I watched the movie ‘Gravity’ last night, have you
seen it? I rather enjoyed it in a heart-in-my-mouth sort of
way. There’s a scene in it where a space-suited hero is drifting,
cut loose in the vast emptiness of space, alone and helpless.
And I suddenly thought, “I know what that feels like”.

Don’t get¬†the wrong idea, I don’t have a secret previous life as an astronaut¬†(!) but I have had a ‘spaceman’ time in my life,
a time when all the things I did, all the things I knew, all the
things that made me feel ‘me’ were emptied out and I felt as
adrift and powerless as the untethered spacewalker in my
picture.

I often think and write about the seasons of life. Seasons of light
and darkness, seasons of
celebration and of grieving, seasons of
work and seasons of rest. I love this from Ecclesiastes 3:1-5
(NIV)

There is a time for everything, and a season for every activity under the heavens:

a time to be born and a time to die,

a time to plant and a time to uproot,

a time to kill and a time to heal,

a time to tear down and a time to build,

a time to weep and a time to laugh,

a time to mourn and a time to dance,

a time to scatter stones and a time to gather them

It tells me that this change from one season to another is a normal part of life.

My¬†spaceman season was one of the hardest I’ve walked (or floated!)
through. In fact, it was less of a season and more of a space
between seasons – a wilderness.

I live in Nicosia, Cyprus, a city¬†that has been divided for more than 40 years. The South is¬†part of the Greek-speaking Republic of Cyprus and the Northern half¬†is in the area occupied by Turkey since 1974. The city’s two¬†halves now have very different peoples, cultures
and languages. It is possible to walk through from one
side to another (with your passport), but to do so you have to
leave one ‘side’ and walk through the ‘buffer zone’- a gap of
about a hundred metres of emptiness between the two sides:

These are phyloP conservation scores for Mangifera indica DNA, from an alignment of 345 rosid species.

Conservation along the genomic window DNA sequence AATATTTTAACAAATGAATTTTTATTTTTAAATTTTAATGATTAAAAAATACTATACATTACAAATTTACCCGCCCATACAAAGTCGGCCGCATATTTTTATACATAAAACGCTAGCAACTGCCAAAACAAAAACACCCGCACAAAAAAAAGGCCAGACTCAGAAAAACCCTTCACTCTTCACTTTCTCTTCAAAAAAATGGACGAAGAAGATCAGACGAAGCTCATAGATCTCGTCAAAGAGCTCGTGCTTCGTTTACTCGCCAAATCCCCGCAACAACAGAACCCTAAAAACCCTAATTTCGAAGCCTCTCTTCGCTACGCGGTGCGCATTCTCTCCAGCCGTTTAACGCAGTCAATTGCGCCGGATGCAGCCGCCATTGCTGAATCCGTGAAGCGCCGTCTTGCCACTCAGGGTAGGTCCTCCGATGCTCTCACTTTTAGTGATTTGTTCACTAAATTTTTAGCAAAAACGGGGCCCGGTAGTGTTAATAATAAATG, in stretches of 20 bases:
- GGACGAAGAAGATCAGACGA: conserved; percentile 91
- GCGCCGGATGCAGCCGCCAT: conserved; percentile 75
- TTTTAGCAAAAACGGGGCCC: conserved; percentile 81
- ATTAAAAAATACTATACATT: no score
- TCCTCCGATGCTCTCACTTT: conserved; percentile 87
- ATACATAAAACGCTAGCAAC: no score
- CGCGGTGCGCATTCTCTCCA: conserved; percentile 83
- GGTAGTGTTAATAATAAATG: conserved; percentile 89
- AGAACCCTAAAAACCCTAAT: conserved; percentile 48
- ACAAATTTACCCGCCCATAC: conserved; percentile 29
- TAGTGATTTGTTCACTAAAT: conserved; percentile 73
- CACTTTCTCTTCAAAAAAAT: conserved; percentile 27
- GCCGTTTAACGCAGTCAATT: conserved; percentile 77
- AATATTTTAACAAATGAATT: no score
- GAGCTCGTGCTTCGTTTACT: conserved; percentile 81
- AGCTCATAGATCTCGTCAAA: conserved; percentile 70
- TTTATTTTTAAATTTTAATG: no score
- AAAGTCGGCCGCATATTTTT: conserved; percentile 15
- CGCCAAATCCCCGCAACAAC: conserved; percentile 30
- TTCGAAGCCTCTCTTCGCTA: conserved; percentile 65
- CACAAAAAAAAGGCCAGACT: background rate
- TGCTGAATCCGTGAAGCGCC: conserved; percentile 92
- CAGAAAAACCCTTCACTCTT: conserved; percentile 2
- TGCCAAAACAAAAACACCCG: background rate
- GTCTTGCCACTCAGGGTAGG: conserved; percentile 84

abandoned streets and buildings, layered with 40 years of
dust. No one lives there and no one goes there. Nothing happens
there.

My ‘walk’ from being a ‘normal’ person living in the UK
to being an expat person living in Cyprus felt very much like
a walk from one half of this city into the other. Eventually
I ended up in another place, with new friends and a new
understanding of what God is calling me to do. But for a while
there I was trapped in the emptiness of the buffer zone; in a
nowhere-space between places.

If you’ve been there,¬†you’ll know how hard it is. There are lots of things that can¬†happen to cause an¬†emptying, a time where God strips away roles, tasks or¬†relationships that have filled your time and given you a sense of¬†purpose. There is a sense of grieving for the ‘place’ you
have left behind and uncertainty about what the place that lies
ahead will look like, and about how long it might take to get
there!

I’d like to tell you about how marvellously I¬†pressed into God when I was floating in space… but honestly?

I spent most of my first year in the wilderness confused,
frightened and very, very angry. It took me a long time to
turn and lean on Jesus.   When (about 14 months in) I eventually
calmed down enough and was able to ask God about the blank
sheet of emptiness, he showed me something very beautiful.
wildernessRight down in the corner of the blank sheet, I saw a tiny seedling. Something growing, something completely new. And I realised that the clearing, the emptying of my life had made space for new things
that there would never have been room for before.

Eventually I learned to look at the emptiness of
my wilderness and see it differently.

Instead of endless, terrifying¬†nothingness (like my spaceman picture above), I began to¬†see it as a blank sheet of artist’s paper on which God could¬†‘start again’ and paint something entirely new. The
emptying, painful though it is, makes room for a re-filling.
As my perspective changed I saw that emptiness is full of